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“Grito de Libertá”: The Rebellious Young Voice of Camil L. Valentín Arce

If you have been a follower of the poetry and open mic scene in the west coast of Puerto Rico, you may have noticed in the last year that one of the great voices to have emerged is that of Camil L. Valentín Arce. Last November, the young poet from Aguadilla published her first collection Grito de Libertá, where she constantly tackles the current struggles low-income Puerto Ricans face, political oppression, and freedom.

(picture of Valentín Arce holding the book by Dai Rojas)


Starting off with her most well known poem, “Estrago social”, where she demonstrates her clear Julia de Burgos influence, Camil L. Valentín Arce attacks themes like freedom and the hardships faced by Puerto Ricans every day. In fact, the first few poems of this collection examine these themes along with the current state of Puerto Rican politics and class relationships. Eventually, the young writer touches on themes related to family, love, and identity, but she never really delves as deep into these as she does in the poems related to politics and social issues; and this is where the book suffers.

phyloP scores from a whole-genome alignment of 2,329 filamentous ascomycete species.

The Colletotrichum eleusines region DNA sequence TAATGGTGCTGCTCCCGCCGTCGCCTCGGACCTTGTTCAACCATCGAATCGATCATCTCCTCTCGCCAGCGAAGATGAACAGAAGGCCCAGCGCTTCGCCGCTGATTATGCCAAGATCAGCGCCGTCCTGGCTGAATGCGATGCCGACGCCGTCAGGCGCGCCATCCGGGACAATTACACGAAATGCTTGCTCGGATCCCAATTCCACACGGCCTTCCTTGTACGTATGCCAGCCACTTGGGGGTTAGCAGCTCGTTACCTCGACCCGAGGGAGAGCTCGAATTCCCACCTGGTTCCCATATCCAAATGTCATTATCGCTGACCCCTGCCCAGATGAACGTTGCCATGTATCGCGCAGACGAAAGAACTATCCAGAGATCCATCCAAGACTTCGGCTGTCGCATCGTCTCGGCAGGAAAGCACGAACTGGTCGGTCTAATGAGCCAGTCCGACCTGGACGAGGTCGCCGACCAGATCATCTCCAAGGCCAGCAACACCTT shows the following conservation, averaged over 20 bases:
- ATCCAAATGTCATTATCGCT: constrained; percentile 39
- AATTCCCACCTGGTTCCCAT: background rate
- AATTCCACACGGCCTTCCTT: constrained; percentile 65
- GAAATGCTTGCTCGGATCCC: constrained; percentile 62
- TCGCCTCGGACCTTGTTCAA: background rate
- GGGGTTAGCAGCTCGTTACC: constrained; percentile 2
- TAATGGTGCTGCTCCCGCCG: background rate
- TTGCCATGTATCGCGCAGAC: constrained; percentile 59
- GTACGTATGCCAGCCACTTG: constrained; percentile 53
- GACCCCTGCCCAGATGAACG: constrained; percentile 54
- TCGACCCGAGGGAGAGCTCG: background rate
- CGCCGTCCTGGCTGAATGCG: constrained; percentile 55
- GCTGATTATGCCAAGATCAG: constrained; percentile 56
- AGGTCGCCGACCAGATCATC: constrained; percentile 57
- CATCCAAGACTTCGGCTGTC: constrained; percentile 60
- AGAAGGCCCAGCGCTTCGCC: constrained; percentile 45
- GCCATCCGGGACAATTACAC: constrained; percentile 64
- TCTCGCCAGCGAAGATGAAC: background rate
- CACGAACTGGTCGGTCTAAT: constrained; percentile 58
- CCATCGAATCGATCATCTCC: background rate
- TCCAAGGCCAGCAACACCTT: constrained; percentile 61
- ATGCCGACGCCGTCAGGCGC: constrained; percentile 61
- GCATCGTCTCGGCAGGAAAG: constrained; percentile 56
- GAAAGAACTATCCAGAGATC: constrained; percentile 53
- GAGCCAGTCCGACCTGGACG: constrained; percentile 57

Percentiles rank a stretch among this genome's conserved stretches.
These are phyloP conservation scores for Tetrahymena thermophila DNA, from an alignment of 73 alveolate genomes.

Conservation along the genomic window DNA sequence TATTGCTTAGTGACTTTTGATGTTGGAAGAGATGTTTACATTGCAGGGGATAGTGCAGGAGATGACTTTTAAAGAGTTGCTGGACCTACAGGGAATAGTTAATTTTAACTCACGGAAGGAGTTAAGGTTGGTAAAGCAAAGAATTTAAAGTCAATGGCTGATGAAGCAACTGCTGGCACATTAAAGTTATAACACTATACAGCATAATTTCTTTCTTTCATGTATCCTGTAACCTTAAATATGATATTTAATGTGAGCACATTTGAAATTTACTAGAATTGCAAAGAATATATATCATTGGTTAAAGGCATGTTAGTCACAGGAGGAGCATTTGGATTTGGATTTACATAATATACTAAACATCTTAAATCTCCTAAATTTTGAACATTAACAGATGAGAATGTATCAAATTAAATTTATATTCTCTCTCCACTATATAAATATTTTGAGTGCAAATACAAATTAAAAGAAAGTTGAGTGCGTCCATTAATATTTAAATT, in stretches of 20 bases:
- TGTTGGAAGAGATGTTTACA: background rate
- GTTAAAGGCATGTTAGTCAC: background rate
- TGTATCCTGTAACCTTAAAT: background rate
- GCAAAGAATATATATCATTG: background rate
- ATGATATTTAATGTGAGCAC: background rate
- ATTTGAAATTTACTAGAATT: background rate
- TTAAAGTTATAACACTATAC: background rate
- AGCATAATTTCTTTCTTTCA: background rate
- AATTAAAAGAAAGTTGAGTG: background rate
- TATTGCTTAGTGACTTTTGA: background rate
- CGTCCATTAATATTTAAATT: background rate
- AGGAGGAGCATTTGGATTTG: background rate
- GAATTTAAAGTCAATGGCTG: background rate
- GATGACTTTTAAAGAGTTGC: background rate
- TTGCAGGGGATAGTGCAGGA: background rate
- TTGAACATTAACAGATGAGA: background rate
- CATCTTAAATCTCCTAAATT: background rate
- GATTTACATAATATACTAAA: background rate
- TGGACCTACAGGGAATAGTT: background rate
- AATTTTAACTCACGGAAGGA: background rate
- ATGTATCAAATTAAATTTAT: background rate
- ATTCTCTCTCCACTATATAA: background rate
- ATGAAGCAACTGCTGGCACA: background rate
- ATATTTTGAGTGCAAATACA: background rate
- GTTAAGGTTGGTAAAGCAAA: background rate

(picture of Valentín Arce by Dai Rojas)


In its short length of a little over forty pages, which provide a total of thirty-four poems, Valentín Arce’s Grito de Libertá manages to heavily observe issues related to struggle, politics, freedom, and class differences. However, when she does manage to explore the topics of love, identity, and family, it seems like she falls short. An option that could have been taken into consideration was perhaps dividing the book in three sections; one for politics and social issues, a second for love, and a final one for identity. Nevertheless, having seen Valentín Arce perform live multiple times, I have a feeling her second project might delve deeper into these themes and, perhaps in the future, she might combine all three into one bigger collection.

(picture of Valentín Arce by Dai Rojas)


Camil L. Valentín Arce’s Grito de Libertá presents a young, strong, and rebellious poet in the making. By showing her ability to delve into political issues, the poet demonstrates her awareness on current issues. However, while she does provide a brief glimpse into her point of view on love, identity, and family, I feel she could have gone deeper and maybe made her debut a bit longer. Regardless, the future looks bright and promising for the young writer who seems unafraid to express what she believes leaving it all out there, just like the cover of her book presents.


Find Grito de Libertá on Amazon here


Fernando E. E. Correa González is the author behind over 20 self-published poetry books. He has been published by literary magazines & journals [Id]entidad, El Vicio del Tintero, Sábanas Magazine, Smaeralit and Tonguas. Other than writing, Correa is also a filmmaker, podcaster, photographer and master’s student. He currently lives in his native Puerto Rico.
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